Caulk It!

Caulk It!

Technical Editor, Joe Rocchio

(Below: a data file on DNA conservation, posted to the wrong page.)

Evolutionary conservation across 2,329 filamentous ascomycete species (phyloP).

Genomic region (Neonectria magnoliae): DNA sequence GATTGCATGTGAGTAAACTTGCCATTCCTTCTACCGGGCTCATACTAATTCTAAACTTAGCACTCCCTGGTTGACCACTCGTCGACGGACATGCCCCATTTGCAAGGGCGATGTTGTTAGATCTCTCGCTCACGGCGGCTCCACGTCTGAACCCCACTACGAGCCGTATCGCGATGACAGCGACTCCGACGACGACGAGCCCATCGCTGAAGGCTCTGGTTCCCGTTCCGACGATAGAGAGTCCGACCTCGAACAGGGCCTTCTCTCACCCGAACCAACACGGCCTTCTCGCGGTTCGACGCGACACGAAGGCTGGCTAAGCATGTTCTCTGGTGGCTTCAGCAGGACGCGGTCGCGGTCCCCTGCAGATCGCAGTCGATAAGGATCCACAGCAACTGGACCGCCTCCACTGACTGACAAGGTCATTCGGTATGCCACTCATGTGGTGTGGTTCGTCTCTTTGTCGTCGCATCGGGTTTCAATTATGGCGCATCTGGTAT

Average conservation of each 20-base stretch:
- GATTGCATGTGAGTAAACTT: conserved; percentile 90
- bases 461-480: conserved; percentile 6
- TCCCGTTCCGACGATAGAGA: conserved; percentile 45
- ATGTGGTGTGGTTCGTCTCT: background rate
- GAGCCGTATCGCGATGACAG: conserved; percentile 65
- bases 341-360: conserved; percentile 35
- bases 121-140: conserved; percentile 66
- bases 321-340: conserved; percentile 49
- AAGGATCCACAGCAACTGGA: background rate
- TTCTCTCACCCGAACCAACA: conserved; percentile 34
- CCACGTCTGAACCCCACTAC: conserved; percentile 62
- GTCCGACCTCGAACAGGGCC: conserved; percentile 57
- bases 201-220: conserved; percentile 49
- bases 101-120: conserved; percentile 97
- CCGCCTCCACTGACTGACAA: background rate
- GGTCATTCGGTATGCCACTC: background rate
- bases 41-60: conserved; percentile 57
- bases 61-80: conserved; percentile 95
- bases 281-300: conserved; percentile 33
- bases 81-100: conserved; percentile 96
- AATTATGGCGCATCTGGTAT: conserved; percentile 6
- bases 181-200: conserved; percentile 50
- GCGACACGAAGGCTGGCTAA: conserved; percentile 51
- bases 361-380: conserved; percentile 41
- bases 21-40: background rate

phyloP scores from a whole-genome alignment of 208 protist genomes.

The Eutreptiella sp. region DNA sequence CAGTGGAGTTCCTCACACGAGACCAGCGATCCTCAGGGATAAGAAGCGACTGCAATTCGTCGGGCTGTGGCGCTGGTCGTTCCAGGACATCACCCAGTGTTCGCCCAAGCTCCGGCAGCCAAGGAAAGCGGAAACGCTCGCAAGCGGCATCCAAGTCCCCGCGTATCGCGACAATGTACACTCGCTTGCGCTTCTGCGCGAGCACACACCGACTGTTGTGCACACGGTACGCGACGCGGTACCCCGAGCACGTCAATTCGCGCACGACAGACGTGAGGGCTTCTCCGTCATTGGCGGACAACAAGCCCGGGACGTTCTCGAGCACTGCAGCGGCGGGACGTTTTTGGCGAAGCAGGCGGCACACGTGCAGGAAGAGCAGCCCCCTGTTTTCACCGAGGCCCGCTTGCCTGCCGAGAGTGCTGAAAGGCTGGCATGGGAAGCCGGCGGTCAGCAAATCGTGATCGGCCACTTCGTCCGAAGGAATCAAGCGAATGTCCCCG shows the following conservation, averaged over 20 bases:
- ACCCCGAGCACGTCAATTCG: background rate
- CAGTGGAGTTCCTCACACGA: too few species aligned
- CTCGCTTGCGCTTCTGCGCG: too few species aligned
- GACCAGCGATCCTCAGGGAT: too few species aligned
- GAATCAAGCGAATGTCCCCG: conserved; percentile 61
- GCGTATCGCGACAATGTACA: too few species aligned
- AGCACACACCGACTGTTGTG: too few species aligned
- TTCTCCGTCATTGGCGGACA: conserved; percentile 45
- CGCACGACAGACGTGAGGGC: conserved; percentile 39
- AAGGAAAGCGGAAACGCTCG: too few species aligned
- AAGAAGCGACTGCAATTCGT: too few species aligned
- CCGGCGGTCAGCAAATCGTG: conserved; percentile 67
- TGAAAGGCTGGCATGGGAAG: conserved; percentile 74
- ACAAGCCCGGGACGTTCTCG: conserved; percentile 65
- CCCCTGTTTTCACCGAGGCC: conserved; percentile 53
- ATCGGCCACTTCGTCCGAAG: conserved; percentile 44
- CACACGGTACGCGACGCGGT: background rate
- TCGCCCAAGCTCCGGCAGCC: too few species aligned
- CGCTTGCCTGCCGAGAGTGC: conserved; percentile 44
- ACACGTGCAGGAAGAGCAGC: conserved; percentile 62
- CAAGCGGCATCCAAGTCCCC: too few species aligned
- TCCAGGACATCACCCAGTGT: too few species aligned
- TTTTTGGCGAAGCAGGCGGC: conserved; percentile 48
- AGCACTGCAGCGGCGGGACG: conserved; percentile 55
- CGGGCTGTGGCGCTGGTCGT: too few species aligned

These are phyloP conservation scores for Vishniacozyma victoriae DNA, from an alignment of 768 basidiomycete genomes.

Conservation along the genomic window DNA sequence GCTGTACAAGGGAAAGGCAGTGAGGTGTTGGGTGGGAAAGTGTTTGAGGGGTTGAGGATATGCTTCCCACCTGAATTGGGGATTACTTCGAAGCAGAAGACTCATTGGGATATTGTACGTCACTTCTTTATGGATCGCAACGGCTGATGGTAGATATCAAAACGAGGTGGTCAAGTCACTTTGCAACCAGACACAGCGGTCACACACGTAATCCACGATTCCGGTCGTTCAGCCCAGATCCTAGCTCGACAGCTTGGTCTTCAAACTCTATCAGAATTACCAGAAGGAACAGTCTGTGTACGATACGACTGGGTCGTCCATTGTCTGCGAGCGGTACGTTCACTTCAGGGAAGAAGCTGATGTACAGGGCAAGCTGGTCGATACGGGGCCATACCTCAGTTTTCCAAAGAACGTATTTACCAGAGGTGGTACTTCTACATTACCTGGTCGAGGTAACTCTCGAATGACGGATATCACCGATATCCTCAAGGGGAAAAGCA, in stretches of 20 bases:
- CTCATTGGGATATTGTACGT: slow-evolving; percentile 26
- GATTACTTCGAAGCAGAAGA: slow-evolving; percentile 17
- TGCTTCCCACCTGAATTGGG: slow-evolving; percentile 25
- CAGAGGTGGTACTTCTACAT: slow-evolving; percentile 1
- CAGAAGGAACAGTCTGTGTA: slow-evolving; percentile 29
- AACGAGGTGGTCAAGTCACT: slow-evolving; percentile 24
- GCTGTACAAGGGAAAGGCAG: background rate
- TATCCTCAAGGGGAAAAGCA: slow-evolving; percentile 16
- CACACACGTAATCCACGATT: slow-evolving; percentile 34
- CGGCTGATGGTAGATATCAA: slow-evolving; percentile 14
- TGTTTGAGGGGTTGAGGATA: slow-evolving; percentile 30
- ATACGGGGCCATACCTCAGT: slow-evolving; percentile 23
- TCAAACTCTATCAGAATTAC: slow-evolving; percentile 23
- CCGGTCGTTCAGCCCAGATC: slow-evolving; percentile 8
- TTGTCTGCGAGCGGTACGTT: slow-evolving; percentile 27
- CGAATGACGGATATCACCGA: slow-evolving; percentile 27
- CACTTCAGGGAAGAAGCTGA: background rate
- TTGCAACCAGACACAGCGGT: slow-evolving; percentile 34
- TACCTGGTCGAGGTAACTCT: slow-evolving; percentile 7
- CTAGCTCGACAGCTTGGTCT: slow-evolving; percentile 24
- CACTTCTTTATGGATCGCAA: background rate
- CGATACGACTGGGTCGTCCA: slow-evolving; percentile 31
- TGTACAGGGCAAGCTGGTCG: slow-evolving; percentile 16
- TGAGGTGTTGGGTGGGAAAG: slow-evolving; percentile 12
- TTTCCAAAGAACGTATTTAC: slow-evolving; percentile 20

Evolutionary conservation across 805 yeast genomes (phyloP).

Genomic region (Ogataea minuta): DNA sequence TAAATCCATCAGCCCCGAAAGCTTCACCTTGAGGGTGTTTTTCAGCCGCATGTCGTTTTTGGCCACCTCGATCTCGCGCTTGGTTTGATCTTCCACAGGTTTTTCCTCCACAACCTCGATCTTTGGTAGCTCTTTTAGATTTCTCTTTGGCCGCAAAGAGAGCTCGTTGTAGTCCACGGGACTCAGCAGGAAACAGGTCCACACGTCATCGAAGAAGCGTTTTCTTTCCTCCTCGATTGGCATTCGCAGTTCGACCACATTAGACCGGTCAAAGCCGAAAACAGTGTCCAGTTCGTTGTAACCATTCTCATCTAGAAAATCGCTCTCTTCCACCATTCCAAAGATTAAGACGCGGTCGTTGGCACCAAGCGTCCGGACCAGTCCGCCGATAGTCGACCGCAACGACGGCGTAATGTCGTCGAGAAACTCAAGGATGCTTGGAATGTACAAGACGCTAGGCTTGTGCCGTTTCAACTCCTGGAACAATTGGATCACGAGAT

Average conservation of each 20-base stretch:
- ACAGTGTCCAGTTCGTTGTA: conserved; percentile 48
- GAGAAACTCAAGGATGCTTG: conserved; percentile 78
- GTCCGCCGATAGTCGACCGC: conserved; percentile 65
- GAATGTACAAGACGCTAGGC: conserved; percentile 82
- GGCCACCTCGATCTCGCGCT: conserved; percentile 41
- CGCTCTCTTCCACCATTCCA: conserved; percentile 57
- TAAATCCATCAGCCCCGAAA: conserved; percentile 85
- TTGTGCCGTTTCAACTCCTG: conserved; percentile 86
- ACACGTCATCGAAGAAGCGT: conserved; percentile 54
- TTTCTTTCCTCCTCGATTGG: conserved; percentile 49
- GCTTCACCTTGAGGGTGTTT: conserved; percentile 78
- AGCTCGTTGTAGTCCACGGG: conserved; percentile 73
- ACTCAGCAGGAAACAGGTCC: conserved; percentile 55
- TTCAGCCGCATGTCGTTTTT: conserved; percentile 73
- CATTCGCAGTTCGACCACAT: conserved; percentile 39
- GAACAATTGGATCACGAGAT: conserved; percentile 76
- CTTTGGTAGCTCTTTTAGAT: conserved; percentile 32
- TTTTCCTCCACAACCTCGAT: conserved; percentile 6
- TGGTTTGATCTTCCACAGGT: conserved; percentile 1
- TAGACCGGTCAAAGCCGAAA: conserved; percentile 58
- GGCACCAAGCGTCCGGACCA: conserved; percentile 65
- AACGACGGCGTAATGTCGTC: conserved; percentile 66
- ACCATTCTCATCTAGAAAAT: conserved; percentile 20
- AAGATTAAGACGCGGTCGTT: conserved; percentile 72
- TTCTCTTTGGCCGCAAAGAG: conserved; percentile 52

I had just finished a quiet and relaxing shower aboard Onward, C470-126. My daughter and two grandchildren had flown home to LA after a wonderful week together during the Corinthians 2017 Ocean State Cruise. In the dim daylight, something caught my eye at the base of the shower forward bulkhead in the corner with the seat. I reached down to touch the shadow and my heart fell as I realized it was a ripple in the laminate surface of the bulkhead. I left the shower and stern head doors open while Peggy and I headed off to Long Island by car for a few days – the plan being to let the area dry out so I could fix the de-lamination by cleverly injecting an adhesive of some type behind the problematic laminate layer. When I arrived back aboard, I was startled to find the de-lamination area was almost 18" high and 20" wide – a major problem. There was no alternative but to probe the area and this indicated the affected area of the 3/4" plywood bulkhead had lost structural integrity. Major surgery was in order.  In the C470 stern shower, the forward bulkhead is constructed from a panel of 3/4" teak plywood. The shower side is covered in a plastic laminate and the salon side is a ply of decorative teak. The former provides a waterproof surface in the shower and the latter forms part of the varnished teak finish of the salon. The salon-facing bottom section of this panel is concealed behind the seat of the nav station. To fix the problem, it would first be necessary to cut out the section that had become structurally damaged in what had apparently been long-term exposure to shower water. Next, a waterproofed plywood panel would need to be fitted to replace the damaged section and then fastened in place. Finally, a layer of plastic laminate (e.g. Formica) would be fitted in place, glued, and then caulked to again provide a waterproof surface. For some time, I had wondered if I should add a “multi-tool” head to my suite of Ryobi One+ 18V Li-ion battery powered tools. Well now I did the research and found that this tool was the only way I was going to be able to do the necessary surgery with plunge cuts to remove the damaged bulkhead section. To start, I used the multi-tool scraper attachment to remove the failed caulking along the edges of the base and side adjacent to the shower seat. Then, I used a 1.5" wide plunge-cutter blade to remove small sections of the bulkhead, increasing the perimeter until the remaining panel was undamaged by water penetration. See Photo 1 for example of damage. Next, I cut out as little as possible additional material to make a section that was more regular in shape to facilitate installing the insert. See Photo 2. I purchased a piece of 3/4" 7-ply birch plywood and a similar size piece of plastic laminate that matched the original color almost exactly. I made a cardboard template of the cutout area before I cut the plywood to near net shape. Then, I used a plane and file to taper the edges back slightly for a firm but easy fit. Next, the plywood insert was waterproofed with two heavy coats of polyurethane varnish. The cut edges were thoroughly soaked with the varnish to prevent any future water infiltration; the same was done to the cut edges of the bulkhead. Once the varnish was thoroughly dry, I used 3M 5200 adhesive caulk to coat the edges of the bulkhead and the insert well. I masked both sides of the seams to allow liberal application of the 5200. Then, the insert was put in place and three SS 8 x 1.25" screws used to fasten it to the fiberglass that forms the aft face of the navstation seat. See photo 3. The 5200 adhesive caulk was allowed to set before I made a paper template of the rectangular section that would be covered with the new laminate that was then cut and carefully shaped to fit snugly. After carefully masking off the surrounding bulkhead area, spray contact cement was applied to the bulkhead and to the back of the laminate. When the contact cement was “tacky dry,” I covered all but a ~1" strip along the shower seat side with heavy brown paper and aligned the laminate carefully in place before removing the paper. I used a wallpaper seam-roller to make sure there was good contact all over. After the laminate had set overnight, I masked off both sides of the perimeter leaving a ~1/4" unmasked area on each side of the seam. A robust caulk seam of 5200 was formed all around the laminate insert. Next, a silicone rubber tool was used to make the surface of the seam continuous, even and smooth. The caulk was left to set and when safe to touch, the masking tape was removed to leave a fine looking caulk seam. Wow, that first shower was WONDERFUL (and badly needed). See Photo 4. Note that all of the salon face of the insert was hidden by the nav station seat except for a 1.5" x 6" section at the lower inboard corner below the seat cushion. Here I covered the entire 4" x 14" bulkhead area with a thin sheet of 1/16" thick teak veneer and varnished it. Why did this happen? Well, part of the problem was frequency of use as I have used the aft shower almost daily over the last 14 years! However, it points out that even the amazing 3M 5200 has a finite life and will develop micro cracks and pores that can allow water to penetrate. But, while necessary, these factors are not sufficient. The real issue was an oversight during construction by Catalina whose overall work is exemplary. In this case, they failed to seal the edges of the plywood panels used as bulkheads. Over the years, water had penetrated the caulking and the raw edges of the plywood soaked up water until de-lamination occurred. The affected area was backed by the fiberglass of the nav station seat and thus, could not get enough air circulation to dry.  Recommendations: If you use any type of plywood or wood on a boat, take the time to seal the edges to be hidden using polyurethane varnish or old fashion but effective shellac. A multi-tool is a wonderful thing to have aboard. And, see that seam before it fails: Caulk It Now!!! Note: The sensors and editors have caused me to remove several pages of oaths and expletives that were uttered while painfully trying to make my body fit the space available to do the repair! Ouch! It hurts just to write about it. –Joe Rocchio,